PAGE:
Now as at all times I can see in the mind’s eye,
In their stiff, painted clothes, the pale unsatisfied ones
Appear and disappear in the blue depth of the sky
With all their ancient faces like rain-beaten stones,
And all their helms of silver hovering side by side,
And all their eyes still fixed, hoping to find once more,
Being by Calvary’s turbulence unsatisfied,
The uncontrollable mystery on the bestial floor.
I love Yeats’ brevity, his poetic irritation with the fixity of history. Reading Yeats I feel the familiar is in jeopardy, shipwrecked. Where do these new narratives take us and how will we survive their freshly laundered versions of history? His intensely wrought poems capture something irksome perhaps; unresolved feelings that persist and are re-addressed, re-expressed. We feel disorientated, joing the Magi, accepting their fallibility as our own.
Here the poet is strangely captivated , even haunted by these ‘magi’ figures, whose overly adorned appearance suggests that the material has inflicted its seductive powers over the the spiritual. Yet they are not happy. They are ‘stiff’ and therefore lack fluidity of movement, the ‘naturalness’ of being themselves, absent because they are not satisfied, they are not convinced. Time has not healed their cynicism. The birth of Jesus and even his crucifxion, remain events that have not settled into any final understanding or release from the cynicism of despair.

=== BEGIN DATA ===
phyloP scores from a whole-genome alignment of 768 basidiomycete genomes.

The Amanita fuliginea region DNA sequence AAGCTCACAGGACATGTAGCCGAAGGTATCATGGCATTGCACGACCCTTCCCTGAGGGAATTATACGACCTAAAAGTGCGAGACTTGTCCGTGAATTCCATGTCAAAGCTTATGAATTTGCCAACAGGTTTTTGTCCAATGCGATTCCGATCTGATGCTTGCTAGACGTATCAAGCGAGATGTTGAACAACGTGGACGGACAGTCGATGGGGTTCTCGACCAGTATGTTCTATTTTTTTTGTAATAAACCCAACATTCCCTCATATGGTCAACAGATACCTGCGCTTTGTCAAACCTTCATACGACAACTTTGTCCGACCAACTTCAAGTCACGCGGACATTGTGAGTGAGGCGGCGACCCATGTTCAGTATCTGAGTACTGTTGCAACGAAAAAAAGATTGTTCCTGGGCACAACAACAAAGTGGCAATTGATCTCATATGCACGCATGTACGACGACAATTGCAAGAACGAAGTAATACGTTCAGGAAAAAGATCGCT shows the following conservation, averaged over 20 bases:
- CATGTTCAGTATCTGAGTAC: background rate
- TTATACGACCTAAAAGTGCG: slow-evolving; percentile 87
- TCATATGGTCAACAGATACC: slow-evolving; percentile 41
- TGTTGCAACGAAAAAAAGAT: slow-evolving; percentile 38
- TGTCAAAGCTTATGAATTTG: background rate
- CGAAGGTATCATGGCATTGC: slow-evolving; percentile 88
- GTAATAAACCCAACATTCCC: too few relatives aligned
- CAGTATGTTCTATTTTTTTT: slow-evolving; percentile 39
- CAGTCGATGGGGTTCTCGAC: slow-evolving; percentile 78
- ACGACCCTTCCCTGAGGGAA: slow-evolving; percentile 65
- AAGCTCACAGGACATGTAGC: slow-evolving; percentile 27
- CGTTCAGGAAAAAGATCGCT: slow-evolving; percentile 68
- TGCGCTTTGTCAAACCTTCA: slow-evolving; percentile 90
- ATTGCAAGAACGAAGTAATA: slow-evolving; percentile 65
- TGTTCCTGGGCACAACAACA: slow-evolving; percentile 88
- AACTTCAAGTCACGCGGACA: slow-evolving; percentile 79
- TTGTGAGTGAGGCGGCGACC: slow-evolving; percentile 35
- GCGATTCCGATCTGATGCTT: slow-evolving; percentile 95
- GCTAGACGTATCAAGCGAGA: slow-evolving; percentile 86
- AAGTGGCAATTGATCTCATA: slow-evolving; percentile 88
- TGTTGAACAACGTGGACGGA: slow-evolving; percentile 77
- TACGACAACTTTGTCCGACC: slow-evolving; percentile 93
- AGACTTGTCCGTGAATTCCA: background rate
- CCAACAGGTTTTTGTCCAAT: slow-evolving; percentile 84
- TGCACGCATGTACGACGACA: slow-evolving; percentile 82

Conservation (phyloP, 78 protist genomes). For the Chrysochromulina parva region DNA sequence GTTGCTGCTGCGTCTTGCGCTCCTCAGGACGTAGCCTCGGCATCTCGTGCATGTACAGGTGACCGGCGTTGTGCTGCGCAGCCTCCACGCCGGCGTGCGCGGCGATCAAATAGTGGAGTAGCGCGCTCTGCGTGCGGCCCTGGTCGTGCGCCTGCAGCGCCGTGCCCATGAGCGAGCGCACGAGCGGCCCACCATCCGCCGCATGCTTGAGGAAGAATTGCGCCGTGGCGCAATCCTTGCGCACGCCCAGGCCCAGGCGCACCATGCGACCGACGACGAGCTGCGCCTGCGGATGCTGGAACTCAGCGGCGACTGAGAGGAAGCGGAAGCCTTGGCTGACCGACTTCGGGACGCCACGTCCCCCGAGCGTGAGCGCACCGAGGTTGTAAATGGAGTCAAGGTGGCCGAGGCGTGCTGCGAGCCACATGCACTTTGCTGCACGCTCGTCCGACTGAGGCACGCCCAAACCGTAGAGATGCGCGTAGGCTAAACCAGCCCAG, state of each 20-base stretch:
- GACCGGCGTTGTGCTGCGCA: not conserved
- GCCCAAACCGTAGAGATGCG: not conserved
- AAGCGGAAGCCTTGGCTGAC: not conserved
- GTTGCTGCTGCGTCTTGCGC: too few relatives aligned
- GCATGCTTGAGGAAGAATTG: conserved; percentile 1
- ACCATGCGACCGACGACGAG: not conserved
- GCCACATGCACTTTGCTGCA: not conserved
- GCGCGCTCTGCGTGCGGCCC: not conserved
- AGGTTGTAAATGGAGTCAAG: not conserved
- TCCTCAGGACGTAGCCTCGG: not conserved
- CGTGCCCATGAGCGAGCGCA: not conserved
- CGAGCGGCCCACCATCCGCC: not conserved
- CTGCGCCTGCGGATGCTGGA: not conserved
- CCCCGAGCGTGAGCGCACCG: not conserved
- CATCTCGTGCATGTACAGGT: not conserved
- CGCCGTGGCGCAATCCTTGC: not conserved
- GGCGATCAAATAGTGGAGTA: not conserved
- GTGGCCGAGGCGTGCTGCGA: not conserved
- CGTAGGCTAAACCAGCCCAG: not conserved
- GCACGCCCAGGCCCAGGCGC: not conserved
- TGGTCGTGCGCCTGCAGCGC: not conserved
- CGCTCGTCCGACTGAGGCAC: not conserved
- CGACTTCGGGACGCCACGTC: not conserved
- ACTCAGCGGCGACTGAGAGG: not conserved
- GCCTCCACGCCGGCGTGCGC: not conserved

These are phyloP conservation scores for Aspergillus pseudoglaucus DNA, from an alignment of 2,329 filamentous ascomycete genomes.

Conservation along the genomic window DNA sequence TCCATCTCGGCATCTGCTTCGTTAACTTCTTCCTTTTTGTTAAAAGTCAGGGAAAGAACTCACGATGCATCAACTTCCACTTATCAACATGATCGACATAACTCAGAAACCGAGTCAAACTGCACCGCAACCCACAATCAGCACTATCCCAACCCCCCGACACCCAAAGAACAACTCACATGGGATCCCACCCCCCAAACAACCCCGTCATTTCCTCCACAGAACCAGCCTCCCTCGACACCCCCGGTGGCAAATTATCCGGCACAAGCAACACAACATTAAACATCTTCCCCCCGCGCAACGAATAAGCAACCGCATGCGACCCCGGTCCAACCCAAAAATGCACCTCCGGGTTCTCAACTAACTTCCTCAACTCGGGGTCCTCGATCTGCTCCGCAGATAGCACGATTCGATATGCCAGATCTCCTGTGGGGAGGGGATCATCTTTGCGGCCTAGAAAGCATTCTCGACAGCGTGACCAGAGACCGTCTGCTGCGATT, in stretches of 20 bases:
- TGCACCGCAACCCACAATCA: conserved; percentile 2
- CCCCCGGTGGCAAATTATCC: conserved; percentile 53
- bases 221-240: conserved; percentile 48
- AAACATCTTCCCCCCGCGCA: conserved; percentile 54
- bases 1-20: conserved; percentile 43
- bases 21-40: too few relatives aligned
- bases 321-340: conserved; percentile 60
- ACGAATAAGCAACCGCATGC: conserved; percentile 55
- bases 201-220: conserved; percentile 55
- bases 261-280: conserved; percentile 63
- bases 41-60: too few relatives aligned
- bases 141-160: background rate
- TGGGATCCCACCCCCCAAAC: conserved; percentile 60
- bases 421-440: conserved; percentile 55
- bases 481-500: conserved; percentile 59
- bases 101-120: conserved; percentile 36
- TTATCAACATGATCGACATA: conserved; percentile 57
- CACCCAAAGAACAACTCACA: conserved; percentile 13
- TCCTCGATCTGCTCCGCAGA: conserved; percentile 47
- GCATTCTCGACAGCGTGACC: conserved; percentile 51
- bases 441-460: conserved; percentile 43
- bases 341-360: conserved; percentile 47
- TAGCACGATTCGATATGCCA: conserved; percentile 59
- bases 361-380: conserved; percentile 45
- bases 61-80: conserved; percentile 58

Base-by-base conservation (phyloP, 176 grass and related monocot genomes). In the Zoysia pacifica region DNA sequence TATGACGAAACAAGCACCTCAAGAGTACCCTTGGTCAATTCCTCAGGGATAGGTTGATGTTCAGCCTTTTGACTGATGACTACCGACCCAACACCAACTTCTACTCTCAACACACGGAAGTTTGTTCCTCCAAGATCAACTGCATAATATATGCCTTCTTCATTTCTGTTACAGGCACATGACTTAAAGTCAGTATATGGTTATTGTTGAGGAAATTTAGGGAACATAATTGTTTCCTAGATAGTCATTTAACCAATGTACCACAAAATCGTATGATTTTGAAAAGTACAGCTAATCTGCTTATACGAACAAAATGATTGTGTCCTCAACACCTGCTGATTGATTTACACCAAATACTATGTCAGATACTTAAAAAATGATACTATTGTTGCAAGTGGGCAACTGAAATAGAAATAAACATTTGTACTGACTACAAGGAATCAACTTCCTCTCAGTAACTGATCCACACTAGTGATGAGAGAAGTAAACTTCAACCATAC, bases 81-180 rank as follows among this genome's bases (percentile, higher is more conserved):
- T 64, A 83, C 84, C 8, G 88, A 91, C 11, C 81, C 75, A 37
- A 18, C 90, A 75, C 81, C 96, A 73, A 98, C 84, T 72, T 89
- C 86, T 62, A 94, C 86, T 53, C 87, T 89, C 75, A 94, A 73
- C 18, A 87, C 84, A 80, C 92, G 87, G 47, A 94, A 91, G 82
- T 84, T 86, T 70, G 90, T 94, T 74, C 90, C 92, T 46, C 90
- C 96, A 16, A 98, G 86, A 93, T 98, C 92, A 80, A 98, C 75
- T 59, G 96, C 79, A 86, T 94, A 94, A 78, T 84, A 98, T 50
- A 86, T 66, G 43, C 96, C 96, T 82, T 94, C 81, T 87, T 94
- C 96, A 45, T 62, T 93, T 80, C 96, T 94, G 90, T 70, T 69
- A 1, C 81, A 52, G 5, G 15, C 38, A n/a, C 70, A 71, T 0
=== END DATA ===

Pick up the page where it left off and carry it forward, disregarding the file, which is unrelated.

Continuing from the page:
A terrible imaginative residue lingers on:
If we cannot believe in the two central events of the Christian story then what will convince us of transcendence? Only perhaps the dramatic irony of the second coming, where the ‘anti-christ’ visitor is wholly evil and bent on human destruction, the utter degradation of the human spirit. We have created our own negative ‘master’ thief of the spiritual, out of our failure to believe and accept God’s gift and grace. ‘Turbulence’ persists until we create apocalyptic events that overtake us and presumably, we vanish into that ‘blue depth of sky’ or into the ‘bestial floor’? But vanish we must and we will?
Reading Yeats reminds us of how to wonder.
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